Ferns are lovely in the fall, says Jan Johnsen, owner of New York-based Johnsen Landscapes & Pools and author of "Heaven is a Garden." When ferns turn to burnished gold or light yellow, it looks like a filigree of leaves in a soft, quiet fall scene.
The sweet gum tree's star-shaped leaves turn a mix of colors in the fall, making it a favorite for New York landscape designer Jan Johnsen. Sometimes the same tree can have red, purple, yellow and orange leaves, at the same time.
Fallen leaves mixed with hosta, coleus, Rozanne geraniums, heucheras, ferns and long-lasting annual flowers make a glorious tapestry in your fall garden, says Jan Johnsen, a New York-based landscape designer.
Dress up spent summer and fall container gardens with boughs of fresh evergreens for a colorful winter display. Greens like spruce, fir, mountain hemlock and Virginia pine retain color and needles to provide a long winter display. Treat cut greenery with an anti-transpirant to help stems retain moisture. Use bunched ornamental grass stems or bundled branches to add a strong vertical element to designs.
Trade out your tired patio tomatoes and peppers for cool season spinach, lettuces, kale and parsley. Mix them with pansies for an edible fall container planting, says Cameron Watkins of C. Watkins Garden Co.
Fall sedums bring strong multi-season interest to garden beds. Flowers shift colors as they develop from buds to open blooms. Faded flower clusters add color to winter scenery, too. Easy-growing sedum is rabbit resistant and a terrific pollinator plant, attracting butterflies and all kinds of bees. Site in full sun in well-drained soil. Drought tolerant plants grow 24 to 30 inches tall and 18 to 24 inches wide. Hardy in Zones 3-9.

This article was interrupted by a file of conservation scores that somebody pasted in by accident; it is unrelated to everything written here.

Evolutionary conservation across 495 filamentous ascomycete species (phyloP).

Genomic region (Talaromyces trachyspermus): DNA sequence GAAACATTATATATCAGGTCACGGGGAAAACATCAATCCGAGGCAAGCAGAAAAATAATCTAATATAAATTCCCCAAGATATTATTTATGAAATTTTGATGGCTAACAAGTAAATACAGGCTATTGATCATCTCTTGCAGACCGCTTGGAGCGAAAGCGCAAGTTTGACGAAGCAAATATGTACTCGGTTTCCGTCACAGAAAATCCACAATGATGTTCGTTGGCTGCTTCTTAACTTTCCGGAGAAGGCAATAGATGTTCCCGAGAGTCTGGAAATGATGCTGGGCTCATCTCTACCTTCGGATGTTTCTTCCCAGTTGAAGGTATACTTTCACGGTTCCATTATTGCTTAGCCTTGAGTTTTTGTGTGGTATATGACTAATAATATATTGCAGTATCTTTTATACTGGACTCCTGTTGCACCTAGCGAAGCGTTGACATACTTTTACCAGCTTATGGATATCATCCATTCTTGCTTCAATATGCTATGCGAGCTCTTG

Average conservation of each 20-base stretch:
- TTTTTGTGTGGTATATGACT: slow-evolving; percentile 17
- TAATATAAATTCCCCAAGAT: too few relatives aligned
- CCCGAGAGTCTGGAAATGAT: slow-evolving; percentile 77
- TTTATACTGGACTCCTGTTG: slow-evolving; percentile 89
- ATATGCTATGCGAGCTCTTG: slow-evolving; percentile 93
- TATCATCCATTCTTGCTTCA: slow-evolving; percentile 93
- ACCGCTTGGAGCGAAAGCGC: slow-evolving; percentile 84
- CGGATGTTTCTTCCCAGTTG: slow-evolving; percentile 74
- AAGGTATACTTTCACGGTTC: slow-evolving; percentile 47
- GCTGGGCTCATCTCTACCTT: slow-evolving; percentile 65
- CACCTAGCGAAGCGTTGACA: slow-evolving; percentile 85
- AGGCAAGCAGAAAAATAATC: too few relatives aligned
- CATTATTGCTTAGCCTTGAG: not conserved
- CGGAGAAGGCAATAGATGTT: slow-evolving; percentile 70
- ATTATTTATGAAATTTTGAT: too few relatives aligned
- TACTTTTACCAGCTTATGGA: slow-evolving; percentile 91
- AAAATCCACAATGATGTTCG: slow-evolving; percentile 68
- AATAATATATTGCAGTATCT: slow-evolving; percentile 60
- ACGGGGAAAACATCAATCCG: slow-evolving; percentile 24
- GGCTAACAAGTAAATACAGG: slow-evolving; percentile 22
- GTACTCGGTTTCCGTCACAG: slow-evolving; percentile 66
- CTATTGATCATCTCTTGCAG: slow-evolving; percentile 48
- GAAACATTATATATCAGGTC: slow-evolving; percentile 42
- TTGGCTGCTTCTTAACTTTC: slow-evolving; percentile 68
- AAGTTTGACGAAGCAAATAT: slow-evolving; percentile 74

Digging is at the heart of gardening, and one of the quickest ways to tuck seedlings into soil is with a hand trowel. Look for trowels with an ergonomic design to lessen hand and wrist fatigue. Trowel blades with inch markings take the guesswork out of proper planting depth. Trowels that feature a seamless handle-blade design won’t break or fall apart. Other hand tools worth considering are a short handled pick mattock (for rocky soil); a Korean hand plow (often sold as a ho-mi and one of the most versatile tools ever conceived); and a sturdy weeder (cobra head type works like a gem).
If you’re a gardener who craves pure splashes of single colors, try something different this year. Mimic Mother Nature’s fall color show and treat yourself to a hanging basket planted with a mix of hues. The effect is truly a garden party in a pot. Cool Wave Mix Spreading Pansy delivers a just-right blend (designed by the seed breeders) that’s eye-catching and perfect for fall. Tuck a pot into the ground at least six weeks before frost, add extra mulch once the ground freezes, and you’ll be rewarded with early spring pansies. Cool Wave pansies handle temperatures as low as -13°F. They’ll look frozen solid during winter, and leaves and stems may turn brown, but watch what happens when spring peeks ‘round the corner. Of course, plants in pots won’t survive freezing temperatures.
Take advantage of warm and sunny fall afternoons to discover trees with outstanding fall color at a local arboretum or botanic garden. A local arboretum is an ideal place to learn what a tree’s mature form and size is in your region. This golden scene is from a grove of 300 gingko trees at Blandy Experimental Farm in Boyce, Virginia, which is part of the State Arboretum of Virginia.
Freshly-cut dahlias from the garden at The Swag Country Inn near Waynesville, N.C., are tucked into a bark-covered pillar vase to create this lovely rustic centerpiece. Cockscombs and sunflowers purchased at a local farmers' market fill in the arrangement.
Even a tiny strip can be filled with plants, a more nature-friendly choice than gravel or wood chips, says Evelyn J. Hadden, author of "Hellstrip Gardening" (April 2014, Timber Press). A no-mow variegated sedge (Carex morrowii ‘Silver Sceptre’), in Newton Lower Falls, Mass., shows an great alternative to needy lawn.
Rod recommends starting small when planning your garden. Break your garden planning into pieces and test plants out before you plant them. Rod likes to place plants still in their pots where he wants to eventually locate them, to check the light conditions. If they do well, you can go ahead and plant them. His partner sometimes jokes about Rod's "black pot garden." Lisa Bartlett of Gramma B's is the landscape designer for this space. The topiary here is Juniperus procumbens 'Nana', and underplantings include dipladenia, Kong coleus and sweet potato vine. The vine on the pergola is wisteria floribunda, 'Amethyst Falls'.